38. At this stage in these proceedings, the Court must assume that at the substantive hearing it may be applying either Article 12 or Article 13. Counsel for the mother emphasised in submission a potential defence of the child's objection to a return to England and the opportunity to be given to the child to be heard in relation to this. However, the onus in Article 13 is different. A court must positively conclude that the child has attained an age and degree of maturity at which it is appropriate to take account of the views of the child. Having regard to the age of this child, I consider it improbable that a court would take such a view for the purposes of an Article 13 defence based on the child's objections. Accordingly it does not appear to me that a belief (as deposed by the mother) as to potential objections of the child to a return to England could properly form the basis of the Court giving this child at her age an opportunity to be heard. The proper focus appears to be the potential application of Article 12 or the exercise of discretion if the mother establishes another Article 13 defence.

39. The principal issue which the Court has to decide is whether this child, who, on the evidence, appears to have a maturity consistent with her chronological age and is approximately four years and eleven months old prima facie is or is not capable of forming her own views in relation to matters of everyday life, which would be of potential relevance to any issue in the proceedings, including the exercise of a discretion by the Court either as to how a return should take place following an order for return pursuant to Article 12 or the exercise of any discretion if an Article 13 defence were made out.

40. I reached a positive conclusion in MN v. R.N. in relation to a child who was approximately fourteen months older than this child and a negative conclusion in Be v. Bu in relation to a child who was then approximately four months older than this child. Where the decision has to be reached upon the basis of age, albeit having regard to the particular facts of the case, the fair administration of justice does appear to require consistency or a departure therefrom for stated reasons. I have reconsidered my negative conclusion in Be v. Bu in the light of submissions made by counsel for the mother in this application. Having done so, I am of the view the child the subject of these proceedings who is not yet five years old, albeit at school, prima facie is not of an age where, as a matter of probability, she is capable of forming her own views in relation to everyday matters of potential relevance to the issues in the proceedings, including the exercise by the Court of any discretion in the proceedings, and hence, have concluded that she is of an age where it would be inappropriate to give her an opportunity to be heard pursuant to Article 11(2). If I am required to exercise a wider judgment, I would reach the same conclusion. In my judgment, it is inappropriate on the facts of this case, and having regard to the rights of the child, to directly involve the child who is on the cusp of 5 years in the Hague return application by giving her an opportunity to be heard. Depending on the outcome of these proceedings, if there are further proceedings in either jurisdiction relating to her care and custody, it may become necessary and appropriate.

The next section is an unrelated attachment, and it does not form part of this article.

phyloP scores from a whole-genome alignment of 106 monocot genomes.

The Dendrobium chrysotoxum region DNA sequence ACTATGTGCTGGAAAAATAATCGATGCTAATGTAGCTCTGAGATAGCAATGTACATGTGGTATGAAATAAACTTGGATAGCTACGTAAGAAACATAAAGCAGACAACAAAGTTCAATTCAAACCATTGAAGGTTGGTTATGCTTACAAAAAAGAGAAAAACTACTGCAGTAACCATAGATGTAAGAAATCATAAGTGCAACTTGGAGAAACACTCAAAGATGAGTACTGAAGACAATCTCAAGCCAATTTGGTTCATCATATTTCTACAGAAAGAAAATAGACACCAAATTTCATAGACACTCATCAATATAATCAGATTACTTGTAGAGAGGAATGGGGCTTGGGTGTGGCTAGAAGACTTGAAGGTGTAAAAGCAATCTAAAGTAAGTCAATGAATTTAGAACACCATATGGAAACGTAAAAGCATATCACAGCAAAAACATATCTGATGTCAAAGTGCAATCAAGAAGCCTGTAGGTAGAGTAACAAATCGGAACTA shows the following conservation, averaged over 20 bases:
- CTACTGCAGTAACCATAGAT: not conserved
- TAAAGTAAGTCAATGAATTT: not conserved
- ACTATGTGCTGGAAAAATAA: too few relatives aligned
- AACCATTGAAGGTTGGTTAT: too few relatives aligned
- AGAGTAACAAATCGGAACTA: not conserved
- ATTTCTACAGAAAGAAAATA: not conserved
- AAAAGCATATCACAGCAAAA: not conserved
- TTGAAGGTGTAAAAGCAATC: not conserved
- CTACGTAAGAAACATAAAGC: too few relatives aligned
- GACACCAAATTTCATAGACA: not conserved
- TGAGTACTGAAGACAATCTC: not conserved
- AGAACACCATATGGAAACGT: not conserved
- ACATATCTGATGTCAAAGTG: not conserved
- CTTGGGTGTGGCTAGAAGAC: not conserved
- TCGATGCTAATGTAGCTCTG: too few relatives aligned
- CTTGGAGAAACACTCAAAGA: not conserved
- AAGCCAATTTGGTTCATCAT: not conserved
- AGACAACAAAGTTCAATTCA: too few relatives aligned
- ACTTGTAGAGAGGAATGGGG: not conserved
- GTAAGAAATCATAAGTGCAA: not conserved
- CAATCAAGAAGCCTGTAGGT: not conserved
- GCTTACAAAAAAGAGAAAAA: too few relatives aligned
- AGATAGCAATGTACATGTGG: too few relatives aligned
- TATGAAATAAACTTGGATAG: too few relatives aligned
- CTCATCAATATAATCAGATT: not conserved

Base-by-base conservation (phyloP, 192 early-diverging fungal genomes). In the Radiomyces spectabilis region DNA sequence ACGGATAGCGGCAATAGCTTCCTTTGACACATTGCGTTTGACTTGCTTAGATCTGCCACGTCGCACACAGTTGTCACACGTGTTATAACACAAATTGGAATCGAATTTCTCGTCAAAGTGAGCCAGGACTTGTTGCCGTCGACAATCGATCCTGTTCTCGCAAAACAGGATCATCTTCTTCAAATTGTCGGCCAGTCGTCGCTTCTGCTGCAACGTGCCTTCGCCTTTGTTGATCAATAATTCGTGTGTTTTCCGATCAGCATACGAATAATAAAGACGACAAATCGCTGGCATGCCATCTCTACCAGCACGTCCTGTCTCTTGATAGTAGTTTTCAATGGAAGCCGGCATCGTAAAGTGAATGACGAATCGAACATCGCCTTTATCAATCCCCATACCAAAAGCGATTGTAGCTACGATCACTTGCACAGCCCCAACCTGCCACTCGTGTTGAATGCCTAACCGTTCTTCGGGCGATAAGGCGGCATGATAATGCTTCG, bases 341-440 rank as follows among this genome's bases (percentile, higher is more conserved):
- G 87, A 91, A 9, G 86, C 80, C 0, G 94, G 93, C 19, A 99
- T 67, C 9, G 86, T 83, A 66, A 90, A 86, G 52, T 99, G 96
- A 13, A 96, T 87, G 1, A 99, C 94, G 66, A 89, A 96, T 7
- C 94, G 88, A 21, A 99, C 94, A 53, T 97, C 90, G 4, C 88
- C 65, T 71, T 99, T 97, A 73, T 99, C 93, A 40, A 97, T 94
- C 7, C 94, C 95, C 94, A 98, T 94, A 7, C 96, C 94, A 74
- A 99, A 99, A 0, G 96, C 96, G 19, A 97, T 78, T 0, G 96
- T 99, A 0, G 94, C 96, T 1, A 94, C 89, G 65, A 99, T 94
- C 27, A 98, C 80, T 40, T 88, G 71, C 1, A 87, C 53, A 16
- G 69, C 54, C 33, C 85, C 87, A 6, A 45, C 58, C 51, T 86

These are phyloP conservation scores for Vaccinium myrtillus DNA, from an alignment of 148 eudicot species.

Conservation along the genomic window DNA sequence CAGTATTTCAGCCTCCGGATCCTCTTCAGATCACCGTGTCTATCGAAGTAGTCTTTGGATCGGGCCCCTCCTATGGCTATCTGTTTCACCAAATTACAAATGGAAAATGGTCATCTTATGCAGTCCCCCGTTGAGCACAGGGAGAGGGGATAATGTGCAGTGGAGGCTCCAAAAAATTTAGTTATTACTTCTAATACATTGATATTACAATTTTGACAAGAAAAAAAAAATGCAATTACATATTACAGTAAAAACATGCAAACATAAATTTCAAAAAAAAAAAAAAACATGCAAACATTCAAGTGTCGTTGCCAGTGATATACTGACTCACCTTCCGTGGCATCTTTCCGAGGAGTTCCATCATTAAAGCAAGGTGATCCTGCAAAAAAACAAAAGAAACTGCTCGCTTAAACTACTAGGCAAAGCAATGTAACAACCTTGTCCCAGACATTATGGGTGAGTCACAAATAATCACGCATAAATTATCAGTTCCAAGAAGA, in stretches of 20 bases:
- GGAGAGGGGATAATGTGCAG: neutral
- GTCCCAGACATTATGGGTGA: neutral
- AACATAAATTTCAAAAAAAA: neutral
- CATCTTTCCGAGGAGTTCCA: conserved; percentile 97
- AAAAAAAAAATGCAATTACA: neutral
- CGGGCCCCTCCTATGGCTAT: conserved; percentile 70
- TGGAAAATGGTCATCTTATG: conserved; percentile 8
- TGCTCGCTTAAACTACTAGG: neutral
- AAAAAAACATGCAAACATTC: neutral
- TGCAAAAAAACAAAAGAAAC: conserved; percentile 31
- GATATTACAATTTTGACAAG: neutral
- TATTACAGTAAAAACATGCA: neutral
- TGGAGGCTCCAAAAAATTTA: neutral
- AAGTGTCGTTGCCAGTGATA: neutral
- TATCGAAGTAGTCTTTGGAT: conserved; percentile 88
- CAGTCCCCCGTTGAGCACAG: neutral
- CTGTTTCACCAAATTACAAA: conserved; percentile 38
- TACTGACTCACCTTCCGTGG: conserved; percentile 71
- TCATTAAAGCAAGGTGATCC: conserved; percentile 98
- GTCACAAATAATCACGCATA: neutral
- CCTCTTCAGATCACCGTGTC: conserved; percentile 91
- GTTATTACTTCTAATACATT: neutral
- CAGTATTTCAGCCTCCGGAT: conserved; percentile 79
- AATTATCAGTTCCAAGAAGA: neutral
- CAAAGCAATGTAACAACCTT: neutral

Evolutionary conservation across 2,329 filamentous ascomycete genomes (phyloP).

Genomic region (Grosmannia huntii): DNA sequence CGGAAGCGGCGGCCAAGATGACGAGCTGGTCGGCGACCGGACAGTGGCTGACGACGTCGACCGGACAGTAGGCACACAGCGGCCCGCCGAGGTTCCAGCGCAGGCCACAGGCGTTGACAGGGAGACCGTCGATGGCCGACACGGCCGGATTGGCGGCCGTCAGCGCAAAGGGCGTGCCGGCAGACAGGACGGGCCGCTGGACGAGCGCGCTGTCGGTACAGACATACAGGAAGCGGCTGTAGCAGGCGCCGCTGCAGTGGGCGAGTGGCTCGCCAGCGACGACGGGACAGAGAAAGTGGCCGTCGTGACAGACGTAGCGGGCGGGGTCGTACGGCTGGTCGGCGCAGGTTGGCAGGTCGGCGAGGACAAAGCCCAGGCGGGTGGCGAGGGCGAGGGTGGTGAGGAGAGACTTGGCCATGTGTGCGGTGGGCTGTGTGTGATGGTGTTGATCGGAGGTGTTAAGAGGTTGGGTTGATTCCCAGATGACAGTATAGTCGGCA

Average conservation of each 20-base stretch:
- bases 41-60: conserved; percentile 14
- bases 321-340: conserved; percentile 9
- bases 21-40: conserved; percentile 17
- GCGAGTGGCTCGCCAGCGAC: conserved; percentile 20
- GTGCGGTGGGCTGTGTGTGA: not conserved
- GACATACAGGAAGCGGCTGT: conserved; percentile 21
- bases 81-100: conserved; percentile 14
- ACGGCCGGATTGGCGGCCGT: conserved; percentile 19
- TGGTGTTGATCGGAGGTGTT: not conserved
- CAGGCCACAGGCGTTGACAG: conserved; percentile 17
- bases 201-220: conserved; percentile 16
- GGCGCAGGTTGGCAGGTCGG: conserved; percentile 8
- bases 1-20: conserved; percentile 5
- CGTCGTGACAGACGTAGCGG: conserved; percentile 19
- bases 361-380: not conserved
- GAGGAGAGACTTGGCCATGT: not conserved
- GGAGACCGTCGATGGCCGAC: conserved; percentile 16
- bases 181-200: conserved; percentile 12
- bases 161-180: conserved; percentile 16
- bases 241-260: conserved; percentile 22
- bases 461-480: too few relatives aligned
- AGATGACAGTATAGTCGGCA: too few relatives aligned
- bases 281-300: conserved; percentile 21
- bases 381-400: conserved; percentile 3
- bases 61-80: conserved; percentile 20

41. I would add that I have had regard to the English High Court order which reached a similar conclusion when the child was slightly younger. However, it has not been of direct relevance to my reasoning as only the order and not the reason for same was available to me.

42. For all of the above reasons I decided to refuse the application.